Republicans: Bill would 'weed out bad actors' in Ohio police

Ohio would create a statewide disciplinary database for violent officers and require psychological testing for all new police under a measure proposed Thursday by House Republicans.

The legislation came as the state grapples with the aftermath of civil unrest over the killing of George Floyd in Minneapolis.

Sponsoring Reps. Phil Plummer and Cindy Abrams, who both have previously served in law enforcement roles, said the bill would standardize police training and disciplinary response throughout the state to “weed out the bad actors.”

“It breaks our hearts that good officers are out there on the front lines, defending the actions of bad officers,” said Plummer, R-Dayton.

The bill would create a disciplinary database for police that will ensure officers who commit violent offenses won’t be hired by other departments.

Also, the disciplinary process would be taken out of police hands. Plummer said that instead of having “police investigating police,” the legislation calls for hiring state arbitrators or having common pleas court judges serve that role.

The state attorney general instead of county prosecutors would be tasked with investigating all police-involved shooting cases under the proposal.

The 15-point legislation follows protests across Ohio, the nation and the world after cell phone video showed George Floyd, an unarmed black man, die at the hands of Minneapolis police on May 25.

The protests started out peaceful but some turned violent, with police in Ohio’s major cities deploying tear gas and pepper spray to disperse demonstrators. Officers also had to respond to vandalism, arson and smash-and-grab raids on businesses. The protests have since turned mostly peaceful.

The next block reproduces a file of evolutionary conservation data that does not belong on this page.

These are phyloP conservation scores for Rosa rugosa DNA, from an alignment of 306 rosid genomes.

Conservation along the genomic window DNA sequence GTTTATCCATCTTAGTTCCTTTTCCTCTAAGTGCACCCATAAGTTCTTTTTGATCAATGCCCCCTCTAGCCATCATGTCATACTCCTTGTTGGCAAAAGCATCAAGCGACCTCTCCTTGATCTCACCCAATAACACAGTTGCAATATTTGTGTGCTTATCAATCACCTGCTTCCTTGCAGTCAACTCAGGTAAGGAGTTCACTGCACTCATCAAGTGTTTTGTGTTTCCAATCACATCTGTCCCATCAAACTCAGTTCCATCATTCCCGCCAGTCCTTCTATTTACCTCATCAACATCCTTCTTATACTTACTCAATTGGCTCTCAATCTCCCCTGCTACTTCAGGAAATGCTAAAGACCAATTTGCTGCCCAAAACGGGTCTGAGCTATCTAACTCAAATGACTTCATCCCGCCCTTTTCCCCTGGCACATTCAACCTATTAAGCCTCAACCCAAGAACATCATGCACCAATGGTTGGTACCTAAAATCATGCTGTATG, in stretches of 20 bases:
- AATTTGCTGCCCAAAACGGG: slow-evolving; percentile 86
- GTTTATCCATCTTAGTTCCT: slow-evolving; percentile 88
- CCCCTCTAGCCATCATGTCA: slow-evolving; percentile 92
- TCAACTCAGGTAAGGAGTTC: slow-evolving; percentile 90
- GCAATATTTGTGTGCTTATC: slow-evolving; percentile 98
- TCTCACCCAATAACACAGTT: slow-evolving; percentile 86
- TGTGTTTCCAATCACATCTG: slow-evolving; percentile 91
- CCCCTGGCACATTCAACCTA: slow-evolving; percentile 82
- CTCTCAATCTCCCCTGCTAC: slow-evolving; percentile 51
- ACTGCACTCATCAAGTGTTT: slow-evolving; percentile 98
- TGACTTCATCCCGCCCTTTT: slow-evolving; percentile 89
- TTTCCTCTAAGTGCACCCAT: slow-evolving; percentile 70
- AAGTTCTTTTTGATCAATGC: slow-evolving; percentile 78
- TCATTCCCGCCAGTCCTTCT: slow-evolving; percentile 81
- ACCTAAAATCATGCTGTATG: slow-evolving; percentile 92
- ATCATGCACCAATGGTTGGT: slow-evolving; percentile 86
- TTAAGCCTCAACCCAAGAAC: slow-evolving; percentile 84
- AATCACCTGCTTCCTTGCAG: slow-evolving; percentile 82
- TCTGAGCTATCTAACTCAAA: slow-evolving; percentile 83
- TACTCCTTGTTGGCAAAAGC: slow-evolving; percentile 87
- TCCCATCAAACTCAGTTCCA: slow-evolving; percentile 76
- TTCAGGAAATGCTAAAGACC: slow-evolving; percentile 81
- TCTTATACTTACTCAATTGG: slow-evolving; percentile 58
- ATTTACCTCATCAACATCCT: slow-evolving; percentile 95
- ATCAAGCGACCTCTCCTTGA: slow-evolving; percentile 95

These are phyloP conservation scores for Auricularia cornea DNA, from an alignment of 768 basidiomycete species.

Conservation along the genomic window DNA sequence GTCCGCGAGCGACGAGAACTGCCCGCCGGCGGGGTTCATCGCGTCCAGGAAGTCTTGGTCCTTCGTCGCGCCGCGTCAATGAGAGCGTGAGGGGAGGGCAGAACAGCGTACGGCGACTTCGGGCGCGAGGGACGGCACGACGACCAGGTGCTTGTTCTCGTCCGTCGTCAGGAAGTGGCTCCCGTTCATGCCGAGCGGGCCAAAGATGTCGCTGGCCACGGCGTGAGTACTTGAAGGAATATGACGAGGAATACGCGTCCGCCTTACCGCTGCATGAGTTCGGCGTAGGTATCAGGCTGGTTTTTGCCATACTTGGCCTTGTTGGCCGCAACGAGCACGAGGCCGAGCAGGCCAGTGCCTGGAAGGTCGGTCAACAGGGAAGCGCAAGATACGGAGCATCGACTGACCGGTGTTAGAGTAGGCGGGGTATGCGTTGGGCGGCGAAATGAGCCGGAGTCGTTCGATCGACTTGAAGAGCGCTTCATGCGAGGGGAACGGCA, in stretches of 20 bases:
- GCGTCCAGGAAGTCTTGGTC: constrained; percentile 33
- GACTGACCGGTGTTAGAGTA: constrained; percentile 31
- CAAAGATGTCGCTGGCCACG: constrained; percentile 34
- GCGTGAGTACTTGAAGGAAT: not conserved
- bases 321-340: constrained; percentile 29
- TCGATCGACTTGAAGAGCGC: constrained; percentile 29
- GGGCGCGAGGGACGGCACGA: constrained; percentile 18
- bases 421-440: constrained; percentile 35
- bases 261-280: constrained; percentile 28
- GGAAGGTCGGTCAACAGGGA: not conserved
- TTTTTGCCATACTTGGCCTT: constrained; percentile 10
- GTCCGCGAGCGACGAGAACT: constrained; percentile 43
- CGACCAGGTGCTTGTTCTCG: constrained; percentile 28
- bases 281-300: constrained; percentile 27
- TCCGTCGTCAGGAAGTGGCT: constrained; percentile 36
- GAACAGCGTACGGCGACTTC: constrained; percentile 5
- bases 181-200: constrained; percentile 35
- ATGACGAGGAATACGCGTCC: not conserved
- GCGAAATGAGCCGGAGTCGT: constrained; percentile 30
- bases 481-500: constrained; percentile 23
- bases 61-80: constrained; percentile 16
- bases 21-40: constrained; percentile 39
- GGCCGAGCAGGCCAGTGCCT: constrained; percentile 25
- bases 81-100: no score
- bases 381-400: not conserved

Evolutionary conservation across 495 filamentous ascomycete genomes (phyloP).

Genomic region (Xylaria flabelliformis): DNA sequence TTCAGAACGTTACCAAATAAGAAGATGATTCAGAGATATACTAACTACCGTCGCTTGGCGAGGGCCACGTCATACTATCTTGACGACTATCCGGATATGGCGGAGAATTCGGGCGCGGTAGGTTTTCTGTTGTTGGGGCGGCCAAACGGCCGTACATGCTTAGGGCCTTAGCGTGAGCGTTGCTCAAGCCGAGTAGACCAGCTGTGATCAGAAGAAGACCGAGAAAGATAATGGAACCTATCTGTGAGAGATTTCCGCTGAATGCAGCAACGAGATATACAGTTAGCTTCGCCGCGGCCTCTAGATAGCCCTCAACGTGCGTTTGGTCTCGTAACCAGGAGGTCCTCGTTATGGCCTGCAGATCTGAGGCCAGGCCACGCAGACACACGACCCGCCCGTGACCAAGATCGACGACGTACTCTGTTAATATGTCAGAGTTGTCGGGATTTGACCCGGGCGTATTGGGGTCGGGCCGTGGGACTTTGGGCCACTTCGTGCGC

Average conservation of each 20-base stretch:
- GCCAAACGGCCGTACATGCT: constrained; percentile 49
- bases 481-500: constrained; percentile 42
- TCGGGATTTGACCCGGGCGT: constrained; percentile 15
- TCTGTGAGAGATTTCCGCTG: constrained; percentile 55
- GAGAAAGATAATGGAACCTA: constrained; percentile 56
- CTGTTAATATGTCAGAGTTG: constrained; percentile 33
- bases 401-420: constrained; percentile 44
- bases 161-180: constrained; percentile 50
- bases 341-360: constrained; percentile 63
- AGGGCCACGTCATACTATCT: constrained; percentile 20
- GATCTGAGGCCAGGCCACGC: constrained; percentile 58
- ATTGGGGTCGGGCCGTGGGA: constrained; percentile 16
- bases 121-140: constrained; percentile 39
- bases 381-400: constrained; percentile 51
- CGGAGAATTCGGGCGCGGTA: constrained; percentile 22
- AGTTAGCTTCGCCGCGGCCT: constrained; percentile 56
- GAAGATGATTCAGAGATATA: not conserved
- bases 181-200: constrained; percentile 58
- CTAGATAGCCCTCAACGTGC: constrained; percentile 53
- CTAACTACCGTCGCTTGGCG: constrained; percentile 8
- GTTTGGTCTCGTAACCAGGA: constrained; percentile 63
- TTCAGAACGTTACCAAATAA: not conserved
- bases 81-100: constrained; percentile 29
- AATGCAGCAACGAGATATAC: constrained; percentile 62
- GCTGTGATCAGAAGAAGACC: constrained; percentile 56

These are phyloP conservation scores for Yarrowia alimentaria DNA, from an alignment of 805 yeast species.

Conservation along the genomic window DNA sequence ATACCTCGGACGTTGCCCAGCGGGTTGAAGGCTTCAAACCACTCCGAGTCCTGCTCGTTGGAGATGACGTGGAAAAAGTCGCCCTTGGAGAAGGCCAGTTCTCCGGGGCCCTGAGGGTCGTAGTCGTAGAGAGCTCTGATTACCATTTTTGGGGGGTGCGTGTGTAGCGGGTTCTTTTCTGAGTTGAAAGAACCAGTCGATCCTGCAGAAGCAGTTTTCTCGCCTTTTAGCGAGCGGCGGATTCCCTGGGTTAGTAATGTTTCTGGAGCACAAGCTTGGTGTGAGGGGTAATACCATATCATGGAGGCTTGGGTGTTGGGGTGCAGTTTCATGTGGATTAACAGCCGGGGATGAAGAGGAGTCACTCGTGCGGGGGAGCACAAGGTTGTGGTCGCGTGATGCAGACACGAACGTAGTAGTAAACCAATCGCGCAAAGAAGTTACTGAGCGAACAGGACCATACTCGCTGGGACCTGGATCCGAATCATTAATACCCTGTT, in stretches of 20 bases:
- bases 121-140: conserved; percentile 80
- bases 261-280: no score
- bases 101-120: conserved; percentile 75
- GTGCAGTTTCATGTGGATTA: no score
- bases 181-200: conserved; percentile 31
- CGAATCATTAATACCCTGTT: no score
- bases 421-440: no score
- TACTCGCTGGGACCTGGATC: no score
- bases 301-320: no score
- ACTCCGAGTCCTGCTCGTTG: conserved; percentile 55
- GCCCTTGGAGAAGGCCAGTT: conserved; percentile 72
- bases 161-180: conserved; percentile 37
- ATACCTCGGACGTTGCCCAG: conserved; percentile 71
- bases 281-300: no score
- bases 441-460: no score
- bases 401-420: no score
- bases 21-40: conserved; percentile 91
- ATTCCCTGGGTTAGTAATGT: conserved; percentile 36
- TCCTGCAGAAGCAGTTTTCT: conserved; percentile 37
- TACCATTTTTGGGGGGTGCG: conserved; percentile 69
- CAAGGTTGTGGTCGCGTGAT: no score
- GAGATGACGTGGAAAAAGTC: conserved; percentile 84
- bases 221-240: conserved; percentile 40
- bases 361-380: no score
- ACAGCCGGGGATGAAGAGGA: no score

Plummer gave credit to protesters who have been fighting for changes in policing for the past two weeks.

“You brought this to our attention and I want you to know, this is not a knee jerk reaction,” Plummer said. “This has been a long time coming.”

Republican Gov. Mike DeWine spoke out about police use of force in the days following the protests. DeWine recommended a centralized state-level board to regulate police as professionals, similar to state-licensed teachers and nurses.

Columbus Mayor Andrew Ginther also announced Thursday that he will be issuing an executive order requiring all police-involved shootings to be investigated by the state's Bureau of Criminal Investigation, in line with the House bill.

Democratic lawmakers in the House are preparing their own police bill, aimed at banning the use of tear gas as well as requiring independent investigations into reports of police misconduct.

Republican lawmakers plan to take their bill on the road for a listening tour with local NAACP groups, faith leaders, police unions and community members.

“Look in the streets,” Plummer said, “Society says enough is enough. The status quo is not good enough anymore.”

In response to recent nationwide calls for defunding police forces, Plummer said, “I want the officers to know, we are not abandoning you. Any chatter of defunding police departments is nonsense.”

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Farnoush Amiri is a corps member for the Associated Press/Report for America Statehouse News Initiative. Report for America is a nonprofit national service program that places journalists in local newsrooms to report on undercovered issues.